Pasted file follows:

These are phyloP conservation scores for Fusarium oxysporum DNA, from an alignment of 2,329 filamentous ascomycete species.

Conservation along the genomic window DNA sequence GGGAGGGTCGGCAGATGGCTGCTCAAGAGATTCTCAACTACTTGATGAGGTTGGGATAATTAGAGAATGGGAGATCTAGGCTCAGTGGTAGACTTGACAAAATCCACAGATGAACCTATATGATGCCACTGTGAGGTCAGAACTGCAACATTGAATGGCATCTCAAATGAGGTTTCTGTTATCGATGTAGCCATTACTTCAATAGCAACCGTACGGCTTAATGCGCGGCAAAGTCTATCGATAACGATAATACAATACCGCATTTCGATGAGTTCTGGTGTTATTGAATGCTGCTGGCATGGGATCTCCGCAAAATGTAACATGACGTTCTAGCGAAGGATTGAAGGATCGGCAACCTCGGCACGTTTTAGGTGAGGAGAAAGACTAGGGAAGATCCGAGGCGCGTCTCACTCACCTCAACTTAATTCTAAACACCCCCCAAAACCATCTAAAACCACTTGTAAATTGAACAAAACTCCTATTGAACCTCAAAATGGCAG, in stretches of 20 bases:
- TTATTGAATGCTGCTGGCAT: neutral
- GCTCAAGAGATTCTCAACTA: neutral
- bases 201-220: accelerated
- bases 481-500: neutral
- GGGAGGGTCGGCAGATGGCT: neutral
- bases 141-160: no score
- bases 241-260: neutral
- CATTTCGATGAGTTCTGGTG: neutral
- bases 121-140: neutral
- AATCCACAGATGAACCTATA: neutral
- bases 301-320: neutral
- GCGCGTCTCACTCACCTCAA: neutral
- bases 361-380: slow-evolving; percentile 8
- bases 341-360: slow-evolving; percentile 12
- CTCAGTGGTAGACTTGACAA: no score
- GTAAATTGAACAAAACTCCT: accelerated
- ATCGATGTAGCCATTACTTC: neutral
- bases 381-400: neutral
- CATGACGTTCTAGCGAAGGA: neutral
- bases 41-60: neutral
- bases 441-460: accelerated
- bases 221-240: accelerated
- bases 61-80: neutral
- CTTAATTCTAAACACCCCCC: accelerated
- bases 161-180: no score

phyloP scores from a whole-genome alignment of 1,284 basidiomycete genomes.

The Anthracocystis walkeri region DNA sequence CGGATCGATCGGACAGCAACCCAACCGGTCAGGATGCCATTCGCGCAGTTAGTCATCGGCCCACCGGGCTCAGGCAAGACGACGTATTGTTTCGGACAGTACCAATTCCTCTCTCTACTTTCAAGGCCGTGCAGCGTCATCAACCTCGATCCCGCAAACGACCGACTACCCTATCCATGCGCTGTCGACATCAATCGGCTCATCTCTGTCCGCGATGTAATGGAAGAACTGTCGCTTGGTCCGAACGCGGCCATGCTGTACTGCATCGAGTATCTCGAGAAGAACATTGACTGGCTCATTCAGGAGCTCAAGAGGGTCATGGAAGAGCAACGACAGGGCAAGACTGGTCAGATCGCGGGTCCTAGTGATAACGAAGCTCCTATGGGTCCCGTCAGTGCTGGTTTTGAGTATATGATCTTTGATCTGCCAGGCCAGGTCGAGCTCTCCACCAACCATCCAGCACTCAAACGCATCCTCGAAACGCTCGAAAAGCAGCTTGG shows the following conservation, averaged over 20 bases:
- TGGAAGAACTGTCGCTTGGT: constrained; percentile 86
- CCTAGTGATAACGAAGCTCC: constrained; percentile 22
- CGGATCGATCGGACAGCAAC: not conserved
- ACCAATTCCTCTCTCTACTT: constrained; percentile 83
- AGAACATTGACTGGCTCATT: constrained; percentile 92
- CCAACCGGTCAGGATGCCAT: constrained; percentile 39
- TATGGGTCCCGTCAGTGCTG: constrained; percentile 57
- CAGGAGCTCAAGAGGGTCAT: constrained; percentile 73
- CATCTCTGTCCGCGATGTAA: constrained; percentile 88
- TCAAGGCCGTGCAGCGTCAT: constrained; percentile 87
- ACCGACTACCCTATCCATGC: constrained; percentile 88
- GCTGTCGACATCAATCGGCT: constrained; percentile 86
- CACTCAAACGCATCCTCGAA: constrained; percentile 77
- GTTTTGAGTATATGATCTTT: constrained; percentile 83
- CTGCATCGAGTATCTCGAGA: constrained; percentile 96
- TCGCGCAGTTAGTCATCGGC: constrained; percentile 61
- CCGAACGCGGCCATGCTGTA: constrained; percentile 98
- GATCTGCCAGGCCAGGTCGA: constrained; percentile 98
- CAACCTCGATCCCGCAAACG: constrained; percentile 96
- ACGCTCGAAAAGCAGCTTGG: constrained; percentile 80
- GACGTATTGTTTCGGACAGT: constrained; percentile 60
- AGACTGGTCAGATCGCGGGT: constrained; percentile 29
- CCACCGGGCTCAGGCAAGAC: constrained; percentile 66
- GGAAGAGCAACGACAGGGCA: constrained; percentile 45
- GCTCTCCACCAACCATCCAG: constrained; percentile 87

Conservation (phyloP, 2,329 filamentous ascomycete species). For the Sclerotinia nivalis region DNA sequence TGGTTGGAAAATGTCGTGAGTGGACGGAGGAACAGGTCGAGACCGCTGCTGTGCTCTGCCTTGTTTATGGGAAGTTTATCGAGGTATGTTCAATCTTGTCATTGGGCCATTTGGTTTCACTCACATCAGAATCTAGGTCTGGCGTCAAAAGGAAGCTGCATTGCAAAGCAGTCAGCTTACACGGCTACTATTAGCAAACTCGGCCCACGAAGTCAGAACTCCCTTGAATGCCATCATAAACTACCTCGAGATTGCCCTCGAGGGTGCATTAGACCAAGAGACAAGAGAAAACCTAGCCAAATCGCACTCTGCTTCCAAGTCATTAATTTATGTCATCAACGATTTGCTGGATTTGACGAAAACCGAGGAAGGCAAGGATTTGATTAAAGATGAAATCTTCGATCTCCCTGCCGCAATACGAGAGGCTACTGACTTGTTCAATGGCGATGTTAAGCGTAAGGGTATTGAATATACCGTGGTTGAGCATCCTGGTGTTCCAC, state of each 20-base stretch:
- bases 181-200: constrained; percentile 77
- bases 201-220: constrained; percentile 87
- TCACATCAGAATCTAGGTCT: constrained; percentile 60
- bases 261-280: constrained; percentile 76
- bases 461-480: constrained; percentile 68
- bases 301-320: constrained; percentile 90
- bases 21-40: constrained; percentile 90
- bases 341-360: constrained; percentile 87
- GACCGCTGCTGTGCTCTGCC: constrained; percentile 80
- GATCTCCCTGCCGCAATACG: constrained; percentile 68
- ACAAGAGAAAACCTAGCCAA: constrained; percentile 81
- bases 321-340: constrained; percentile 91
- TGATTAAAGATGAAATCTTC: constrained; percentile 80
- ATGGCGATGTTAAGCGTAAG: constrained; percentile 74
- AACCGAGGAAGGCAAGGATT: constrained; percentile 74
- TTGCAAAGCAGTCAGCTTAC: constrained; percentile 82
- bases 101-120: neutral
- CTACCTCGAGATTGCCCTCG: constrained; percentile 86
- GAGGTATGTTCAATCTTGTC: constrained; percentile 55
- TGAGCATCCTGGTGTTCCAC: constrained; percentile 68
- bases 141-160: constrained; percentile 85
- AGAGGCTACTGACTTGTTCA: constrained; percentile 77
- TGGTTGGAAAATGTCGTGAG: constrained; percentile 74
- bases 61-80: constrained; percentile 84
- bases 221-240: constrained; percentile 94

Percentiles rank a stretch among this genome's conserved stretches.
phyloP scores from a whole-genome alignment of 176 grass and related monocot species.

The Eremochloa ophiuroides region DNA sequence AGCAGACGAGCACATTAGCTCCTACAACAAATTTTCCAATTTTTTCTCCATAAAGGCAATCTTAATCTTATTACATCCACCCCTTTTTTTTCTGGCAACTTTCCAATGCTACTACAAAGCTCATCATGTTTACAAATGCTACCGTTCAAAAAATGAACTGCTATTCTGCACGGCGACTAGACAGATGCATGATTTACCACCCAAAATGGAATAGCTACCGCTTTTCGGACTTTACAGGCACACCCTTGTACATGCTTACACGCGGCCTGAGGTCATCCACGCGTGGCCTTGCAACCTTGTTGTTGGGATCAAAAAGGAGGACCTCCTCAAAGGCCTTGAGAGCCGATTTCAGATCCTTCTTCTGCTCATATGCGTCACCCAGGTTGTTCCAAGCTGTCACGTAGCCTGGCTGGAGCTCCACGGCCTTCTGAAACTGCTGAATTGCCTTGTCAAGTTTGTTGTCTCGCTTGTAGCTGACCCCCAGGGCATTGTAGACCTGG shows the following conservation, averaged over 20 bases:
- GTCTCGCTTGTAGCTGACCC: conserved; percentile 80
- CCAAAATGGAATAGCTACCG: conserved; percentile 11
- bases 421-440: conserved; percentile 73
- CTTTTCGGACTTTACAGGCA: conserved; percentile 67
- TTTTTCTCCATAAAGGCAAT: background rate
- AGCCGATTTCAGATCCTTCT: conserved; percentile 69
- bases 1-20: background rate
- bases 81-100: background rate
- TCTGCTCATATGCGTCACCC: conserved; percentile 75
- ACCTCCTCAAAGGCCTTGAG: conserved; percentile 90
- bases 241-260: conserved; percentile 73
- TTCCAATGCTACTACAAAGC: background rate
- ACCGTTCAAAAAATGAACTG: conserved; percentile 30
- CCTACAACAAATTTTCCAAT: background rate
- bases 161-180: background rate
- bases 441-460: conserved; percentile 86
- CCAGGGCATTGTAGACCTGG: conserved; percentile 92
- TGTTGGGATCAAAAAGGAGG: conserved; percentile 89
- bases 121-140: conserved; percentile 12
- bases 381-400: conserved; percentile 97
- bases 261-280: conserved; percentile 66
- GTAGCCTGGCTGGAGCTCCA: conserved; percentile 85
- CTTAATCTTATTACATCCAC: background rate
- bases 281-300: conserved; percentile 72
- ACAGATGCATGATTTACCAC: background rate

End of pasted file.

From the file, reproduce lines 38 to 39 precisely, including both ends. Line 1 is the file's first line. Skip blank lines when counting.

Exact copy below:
- CATCTCTGTCCGCGATGTAA: constrained; percentile 88
- TCAAGGCCGTGCAGCGTCAT: constrained; percentile 87